Presently, despite the scheme being an optiol one, as many as 20 States have given their consent to join of which, 13 States, viz, Rajasthan, Uttar Pradesh, Chhattisgarh, Jharkhand, Punjab, Bihar, Harya, Gujarat, Uttarakhand, Kartaka, Goa, Jammu & Kashmir and Andhra Pradesh have already signed MOUs with the Central Government.
In the year 2015-16, Bonds worth Rs. 99,541 crore were floated by the participating States to clear 50% of the outstanding debt of States and outstanding CPSU dues in Jharkhand and Jammu & Kashmir. Further, DISCOM Bonds worth Rs. 11,524 crore were floated. In the year 2016-17, Bonds worth Rs. 48,391 crore have been floated by Rajasthan, Uttar Pradesh and Punjab.
With this, fincially and operatiolly healthy DISCOMs would be in a position to supply more power. Higher demand for power would mean lesser cost per unit of electricity which would again mean lesser cost per unit of electricity to the consumers.
While it will take a while to witness the results of the UDAY scheme, the government is simultaneously seen fixing fuel shortages to revive the stranded gas-based plants. Banks have also been approached to pitch in towards the equity of these plants to revive them.
Energy efficiency measures:
The story of reforms initiated by the government would be incomplete if one did not touch upon the success of energy efficiency measures. As energy saved is energy generated, the ussuming strides that have been made by this government through energy efficiency measures is anybody’s guess.
The state-owned Energy Efficiency Services Ltd (EESL) that did around 6 lakh LED bulbs a year is today doing close to Rs 8 lakh bulbs a day—a record of sorts by any standards. ‘Affordable LEDs for All’ programme, being led by EESL, involves replacement of incandescent lamps/CFL bulbs with LED bulbs to save energy and reduce the bills of customers.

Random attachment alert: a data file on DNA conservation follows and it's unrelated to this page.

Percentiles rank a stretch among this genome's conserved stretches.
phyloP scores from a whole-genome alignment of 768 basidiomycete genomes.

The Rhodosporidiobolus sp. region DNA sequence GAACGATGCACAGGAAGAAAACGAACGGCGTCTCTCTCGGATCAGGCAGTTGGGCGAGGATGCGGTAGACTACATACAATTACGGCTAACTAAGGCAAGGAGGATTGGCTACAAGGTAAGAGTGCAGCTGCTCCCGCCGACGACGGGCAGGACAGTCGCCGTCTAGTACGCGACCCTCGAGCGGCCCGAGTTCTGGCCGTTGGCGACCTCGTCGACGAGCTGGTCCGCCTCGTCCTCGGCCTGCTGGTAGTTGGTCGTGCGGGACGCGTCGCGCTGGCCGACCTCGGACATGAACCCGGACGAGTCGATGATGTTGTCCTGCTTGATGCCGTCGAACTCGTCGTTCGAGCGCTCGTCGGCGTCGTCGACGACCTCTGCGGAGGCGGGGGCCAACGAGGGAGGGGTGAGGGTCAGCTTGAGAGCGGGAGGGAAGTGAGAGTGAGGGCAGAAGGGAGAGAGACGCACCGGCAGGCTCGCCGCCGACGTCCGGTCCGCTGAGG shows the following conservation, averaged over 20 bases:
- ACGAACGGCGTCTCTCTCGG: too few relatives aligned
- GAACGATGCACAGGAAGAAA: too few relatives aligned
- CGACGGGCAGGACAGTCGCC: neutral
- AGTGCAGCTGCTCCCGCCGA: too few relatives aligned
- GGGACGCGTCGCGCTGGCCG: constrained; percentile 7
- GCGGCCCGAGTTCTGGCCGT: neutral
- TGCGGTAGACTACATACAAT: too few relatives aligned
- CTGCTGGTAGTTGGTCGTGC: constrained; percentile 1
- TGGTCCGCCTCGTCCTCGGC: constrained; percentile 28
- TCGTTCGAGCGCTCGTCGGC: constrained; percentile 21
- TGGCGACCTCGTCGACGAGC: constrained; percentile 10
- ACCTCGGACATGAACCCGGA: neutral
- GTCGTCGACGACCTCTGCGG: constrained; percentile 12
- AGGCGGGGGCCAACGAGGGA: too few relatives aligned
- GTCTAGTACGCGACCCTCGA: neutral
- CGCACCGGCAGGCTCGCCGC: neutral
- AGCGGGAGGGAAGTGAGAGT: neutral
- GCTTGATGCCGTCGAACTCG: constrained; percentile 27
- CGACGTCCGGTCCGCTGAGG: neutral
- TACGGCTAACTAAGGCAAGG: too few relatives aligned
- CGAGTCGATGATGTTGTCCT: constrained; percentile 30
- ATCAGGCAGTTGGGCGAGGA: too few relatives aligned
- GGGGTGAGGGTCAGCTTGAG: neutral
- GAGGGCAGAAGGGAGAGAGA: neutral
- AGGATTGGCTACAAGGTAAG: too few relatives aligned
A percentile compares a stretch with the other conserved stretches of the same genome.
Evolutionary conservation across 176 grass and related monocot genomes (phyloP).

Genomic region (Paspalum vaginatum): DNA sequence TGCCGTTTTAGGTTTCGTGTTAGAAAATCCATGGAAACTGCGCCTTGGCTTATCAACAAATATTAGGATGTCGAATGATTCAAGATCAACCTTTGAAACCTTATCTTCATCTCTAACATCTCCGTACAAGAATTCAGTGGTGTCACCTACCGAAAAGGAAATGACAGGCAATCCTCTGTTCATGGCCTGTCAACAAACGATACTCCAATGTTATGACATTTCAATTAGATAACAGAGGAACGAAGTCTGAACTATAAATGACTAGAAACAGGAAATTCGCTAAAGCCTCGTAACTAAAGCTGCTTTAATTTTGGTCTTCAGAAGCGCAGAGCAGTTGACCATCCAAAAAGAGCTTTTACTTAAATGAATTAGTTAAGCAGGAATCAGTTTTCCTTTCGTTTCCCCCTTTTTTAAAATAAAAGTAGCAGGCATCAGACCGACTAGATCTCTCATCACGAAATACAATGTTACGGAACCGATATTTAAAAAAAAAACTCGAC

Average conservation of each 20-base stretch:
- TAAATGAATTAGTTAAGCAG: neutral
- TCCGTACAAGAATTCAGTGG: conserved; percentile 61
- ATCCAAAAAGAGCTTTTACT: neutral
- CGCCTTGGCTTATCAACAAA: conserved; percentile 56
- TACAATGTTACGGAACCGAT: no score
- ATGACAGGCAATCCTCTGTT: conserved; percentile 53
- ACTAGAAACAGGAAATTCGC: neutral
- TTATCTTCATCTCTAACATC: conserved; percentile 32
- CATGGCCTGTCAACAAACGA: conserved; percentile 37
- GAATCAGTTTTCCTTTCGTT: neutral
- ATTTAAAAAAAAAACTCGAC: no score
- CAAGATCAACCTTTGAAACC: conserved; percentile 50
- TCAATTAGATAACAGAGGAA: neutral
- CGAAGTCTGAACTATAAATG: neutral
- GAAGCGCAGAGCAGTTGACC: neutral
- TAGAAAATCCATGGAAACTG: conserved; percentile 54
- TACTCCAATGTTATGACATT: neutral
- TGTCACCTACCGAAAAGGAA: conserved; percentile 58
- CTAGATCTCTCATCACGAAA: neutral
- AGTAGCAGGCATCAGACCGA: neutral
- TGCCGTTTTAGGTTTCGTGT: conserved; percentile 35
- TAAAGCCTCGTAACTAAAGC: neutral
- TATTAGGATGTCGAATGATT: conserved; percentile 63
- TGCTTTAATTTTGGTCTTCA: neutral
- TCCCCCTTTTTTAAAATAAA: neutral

Empowering rural areas:
Another innovative scheme of this government has been the distribution of SIM ebled mobile phone connected smart energy efficient agricultural pumps to farmers and replacing the age old agricultural pumps.
These smart agri pumps give Indian farmers the advantage to sit in the comfort of their homes and operate pumps through mobile phones. Distribution of energy efficient fans, tube lights and Air conditioners are some other initiatives by EESL.
Empowering its people especially those staying in the rural belts has been recognised as the topmost priority by the Prime Minister. In his address to tion on Independence Day, PM announced a plan to electrify the remaining 18,452 unelectrified villages of India within 1000 days i.e. by 01st May, 2018. Power Ministry has decided to take this project on mission mode and put in place a strategy for electrification of villages almost a year ahead of the deadline set by the PM.
Today, 8,681 villages have already been electrified till date (3rd July, 2016) and out of remaining 9,771 villages, 479 villages are uninhabited, 6,241 villages are to be electrified through grid, 2,727 villages to be electrified through off- grid where grid solutions are out of reach due to geographical barriers and 324 villages are to be electrified by State Govt own. In order to expedite the progress further, a close monitoring is being done through Gram Vidyut Abhiyanta (GVA) and various actions are also being taken with the state Discom, identifying the villages where milestone progress are delayed.
The ideas, initiatives and promises of the government seemed too good to be true in the beginning but as time as has gone by these dreams have transformed into reality and if this is the way things are looking now, this author can only imagine what the fil outcome would be and all she wants to say is, “I like what I see”.
(Anupama Airy is a senior freelance jourlist and a regular contributor of articles on Energy sector. Views expressed in the article are persol.)